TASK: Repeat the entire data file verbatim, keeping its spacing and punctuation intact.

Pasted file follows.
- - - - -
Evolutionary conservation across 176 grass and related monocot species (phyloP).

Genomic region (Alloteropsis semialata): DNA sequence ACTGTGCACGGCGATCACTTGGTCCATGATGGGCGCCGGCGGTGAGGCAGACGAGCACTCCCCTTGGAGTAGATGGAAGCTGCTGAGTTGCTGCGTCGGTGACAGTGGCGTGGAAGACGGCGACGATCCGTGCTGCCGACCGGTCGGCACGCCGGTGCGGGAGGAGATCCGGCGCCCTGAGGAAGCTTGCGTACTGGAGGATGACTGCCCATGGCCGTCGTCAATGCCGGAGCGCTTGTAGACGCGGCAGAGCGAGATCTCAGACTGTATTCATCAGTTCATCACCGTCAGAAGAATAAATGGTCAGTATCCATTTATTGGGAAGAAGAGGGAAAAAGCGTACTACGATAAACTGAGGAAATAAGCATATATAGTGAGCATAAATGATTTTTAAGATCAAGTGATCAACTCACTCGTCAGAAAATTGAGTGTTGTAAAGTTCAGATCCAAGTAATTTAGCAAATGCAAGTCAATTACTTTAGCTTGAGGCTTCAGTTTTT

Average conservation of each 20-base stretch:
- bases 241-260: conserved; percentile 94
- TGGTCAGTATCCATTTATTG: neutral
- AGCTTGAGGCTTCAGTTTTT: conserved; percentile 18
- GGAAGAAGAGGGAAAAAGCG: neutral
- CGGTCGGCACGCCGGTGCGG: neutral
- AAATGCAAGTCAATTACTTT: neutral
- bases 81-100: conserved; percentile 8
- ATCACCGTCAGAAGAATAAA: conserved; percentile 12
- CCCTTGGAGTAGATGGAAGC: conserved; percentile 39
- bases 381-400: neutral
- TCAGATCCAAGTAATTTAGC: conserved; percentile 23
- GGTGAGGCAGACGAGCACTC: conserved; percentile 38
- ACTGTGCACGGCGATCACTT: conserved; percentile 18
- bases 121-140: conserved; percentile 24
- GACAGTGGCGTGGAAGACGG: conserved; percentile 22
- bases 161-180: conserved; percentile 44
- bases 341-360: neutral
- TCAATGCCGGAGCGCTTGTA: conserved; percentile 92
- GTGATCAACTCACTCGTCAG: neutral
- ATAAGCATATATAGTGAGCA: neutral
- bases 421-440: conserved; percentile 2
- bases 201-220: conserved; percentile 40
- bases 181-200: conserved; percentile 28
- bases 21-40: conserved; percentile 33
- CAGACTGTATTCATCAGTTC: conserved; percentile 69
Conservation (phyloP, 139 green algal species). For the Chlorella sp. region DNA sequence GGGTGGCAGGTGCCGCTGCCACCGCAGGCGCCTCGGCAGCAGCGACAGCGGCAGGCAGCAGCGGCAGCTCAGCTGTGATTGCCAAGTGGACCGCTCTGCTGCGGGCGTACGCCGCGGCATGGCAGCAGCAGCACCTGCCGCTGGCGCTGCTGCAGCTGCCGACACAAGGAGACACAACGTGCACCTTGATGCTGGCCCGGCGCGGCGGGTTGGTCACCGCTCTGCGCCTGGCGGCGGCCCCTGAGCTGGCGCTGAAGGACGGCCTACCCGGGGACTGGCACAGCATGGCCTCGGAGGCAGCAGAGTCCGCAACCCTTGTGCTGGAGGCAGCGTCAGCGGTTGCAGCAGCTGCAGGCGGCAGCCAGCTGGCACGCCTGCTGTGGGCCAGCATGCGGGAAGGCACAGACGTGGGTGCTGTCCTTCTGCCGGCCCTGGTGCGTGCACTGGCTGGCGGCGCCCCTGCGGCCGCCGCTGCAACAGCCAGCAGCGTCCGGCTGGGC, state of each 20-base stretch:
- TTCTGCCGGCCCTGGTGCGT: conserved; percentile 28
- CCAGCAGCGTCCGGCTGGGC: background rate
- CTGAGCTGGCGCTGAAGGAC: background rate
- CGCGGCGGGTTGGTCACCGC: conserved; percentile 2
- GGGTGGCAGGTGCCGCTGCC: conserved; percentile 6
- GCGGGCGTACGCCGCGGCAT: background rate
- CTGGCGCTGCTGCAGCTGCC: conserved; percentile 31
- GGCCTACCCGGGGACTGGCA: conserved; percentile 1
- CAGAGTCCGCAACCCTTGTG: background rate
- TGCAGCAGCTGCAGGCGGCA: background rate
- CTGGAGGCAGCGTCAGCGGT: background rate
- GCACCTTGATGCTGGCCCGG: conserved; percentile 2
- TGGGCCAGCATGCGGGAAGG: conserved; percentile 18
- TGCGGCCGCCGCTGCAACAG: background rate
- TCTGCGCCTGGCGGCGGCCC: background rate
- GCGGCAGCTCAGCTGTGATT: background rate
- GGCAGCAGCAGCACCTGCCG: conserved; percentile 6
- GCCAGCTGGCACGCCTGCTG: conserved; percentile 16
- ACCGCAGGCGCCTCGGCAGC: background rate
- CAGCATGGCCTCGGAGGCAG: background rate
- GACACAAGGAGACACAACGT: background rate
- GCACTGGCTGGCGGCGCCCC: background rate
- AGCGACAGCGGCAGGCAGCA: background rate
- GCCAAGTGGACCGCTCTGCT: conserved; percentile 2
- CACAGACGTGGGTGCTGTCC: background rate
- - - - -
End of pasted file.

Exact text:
Evolutionary conservation across 176 grass and related monocot species (phyloP).

Genomic region (Alloteropsis semialata): DNA sequence ACTGTGCACGGCGATCACTTGGTCCATGATGGGCGCCGGCGGTGAGGCAGACGAGCACTCCCCTTGGAGTAGATGGAAGCTGCTGAGTTGCTGCGTCGGTGACAGTGGCGTGGAAGACGGCGACGATCCGTGCTGCCGACCGGTCGGCACGCCGGTGCGGGAGGAGATCCGGCGCCCTGAGGAAGCTTGCGTACTGGAGGATGACTGCCCATGGCCGTCGTCAATGCCGGAGCGCTTGTAGACGCGGCAGAGCGAGATCTCAGACTGTATTCATCAGTTCATCACCGTCAGAAGAATAAATGGTCAGTATCCATTTATTGGGAAGAAGAGGGAAAAAGCGTACTACGATAAACTGAGGAAATAAGCATATATAGTGAGCATAAATGATTTTTAAGATCAAGTGATCAACTCACTCGTCAGAAAATTGAGTGTTGTAAAGTTCAGATCCAAGTAATTTAGCAAATGCAAGTCAATTACTTTAGCTTGAGGCTTCAGTTTTT

Average conservation of each 20-base stretch:
- bases 241-260: conserved; percentile 94
- TGGTCAGTATCCATTTATTG: neutral
- AGCTTGAGGCTTCAGTTTTT: conserved; percentile 18
- GGAAGAAGAGGGAAAAAGCG: neutral
- CGGTCGGCACGCCGGTGCGG: neutral
- AAATGCAAGTCAATTACTTT: neutral
- bases 81-100: conserved; percentile 8
- ATCACCGTCAGAAGAATAAA: conserved; percentile 12
- CCCTTGGAGTAGATGGAAGC: conserved; percentile 39
- bases 381-400: neutral
- TCAGATCCAAGTAATTTAGC: conserved; percentile 23
- GGTGAGGCAGACGAGCACTC: conserved; percentile 38
- ACTGTGCACGGCGATCACTT: conserved; percentile 18
- bases 121-140: conserved; percentile 24
- GACAGTGGCGTGGAAGACGG: conserved; percentile 22
- bases 161-180: conserved; percentile 44
- bases 341-360: neutral
- TCAATGCCGGAGCGCTTGTA: conserved; percentile 92
- GTGATCAACTCACTCGTCAG: neutral
- ATAAGCATATATAGTGAGCA: neutral
- bases 421-440: conserved; percentile 2
- bases 201-220: conserved; percentile 40
- bases 181-200: conserved; percentile 28
- bases 21-40: conserved; percentile 33
- CAGACTGTATTCATCAGTTC: conserved; percentile 69
Conservation (phyloP, 139 green algal species). For the Chlorella sp. region DNA sequence GGGTGGCAGGTGCCGCTGCCACCGCAGGCGCCTCGGCAGCAGCGACAGCGGCAGGCAGCAGCGGCAGCTCAGCTGTGATTGCCAAGTGGACCGCTCTGCTGCGGGCGTACGCCGCGGCATGGCAGCAGCAGCACCTGCCGCTGGCGCTGCTGCAGCTGCCGACACAAGGAGACACAACGTGCACCTTGATGCTGGCCCGGCGCGGCGGGTTGGTCACCGCTCTGCGCCTGGCGGCGGCCCCTGAGCTGGCGCTGAAGGACGGCCTACCCGGGGACTGGCACAGCATGGCCTCGGAGGCAGCAGAGTCCGCAACCCTTGTGCTGGAGGCAGCGTCAGCGGTTGCAGCAGCTGCAGGCGGCAGCCAGCTGGCACGCCTGCTGTGGGCCAGCATGCGGGAAGGCACAGACGTGGGTGCTGTCCTTCTGCCGGCCCTGGTGCGTGCACTGGCTGGCGGCGCCCCTGCGGCCGCCGCTGCAACAGCCAGCAGCGTCCGGCTGGGC, state of each 20-base stretch:
- TTCTGCCGGCCCTGGTGCGT: conserved; percentile 28
- CCAGCAGCGTCCGGCTGGGC: background rate
- CTGAGCTGGCGCTGAAGGAC: background rate
- CGCGGCGGGTTGGTCACCGC: conserved; percentile 2
- GGGTGGCAGGTGCCGCTGCC: conserved; percentile 6
- GCGGGCGTACGCCGCGGCAT: background rate
- CTGGCGCTGCTGCAGCTGCC: conserved; percentile 31
- GGCCTACCCGGGGACTGGCA: conserved; percentile 1
- CAGAGTCCGCAACCCTTGTG: background rate
- TGCAGCAGCTGCAGGCGGCA: background rate
- CTGGAGGCAGCGTCAGCGGT: background rate
- GCACCTTGATGCTGGCCCGG: conserved; percentile 2
- TGGGCCAGCATGCGGGAAGG: conserved; percentile 18
- TGCGGCCGCCGCTGCAACAG: background rate
- TCTGCGCCTGGCGGCGGCCC: background rate
- GCGGCAGCTCAGCTGTGATT: background rate
- GGCAGCAGCAGCACCTGCCG: conserved; percentile 6
- GCCAGCTGGCACGCCTGCTG: conserved; percentile 16
- ACCGCAGGCGCCTCGGCAGC: background rate
- CAGCATGGCCTCGGAGGCAG: background rate
- GACACAAGGAGACACAACGT: background rate
- GCACTGGCTGGCGGCGCCCC: background rate
- AGCGACAGCGGCAGGCAGCA: background rate
- GCCAAGTGGACCGCTCTGCT: conserved; percentile 2
- CACAGACGTGGGTGCTGTCC: background rate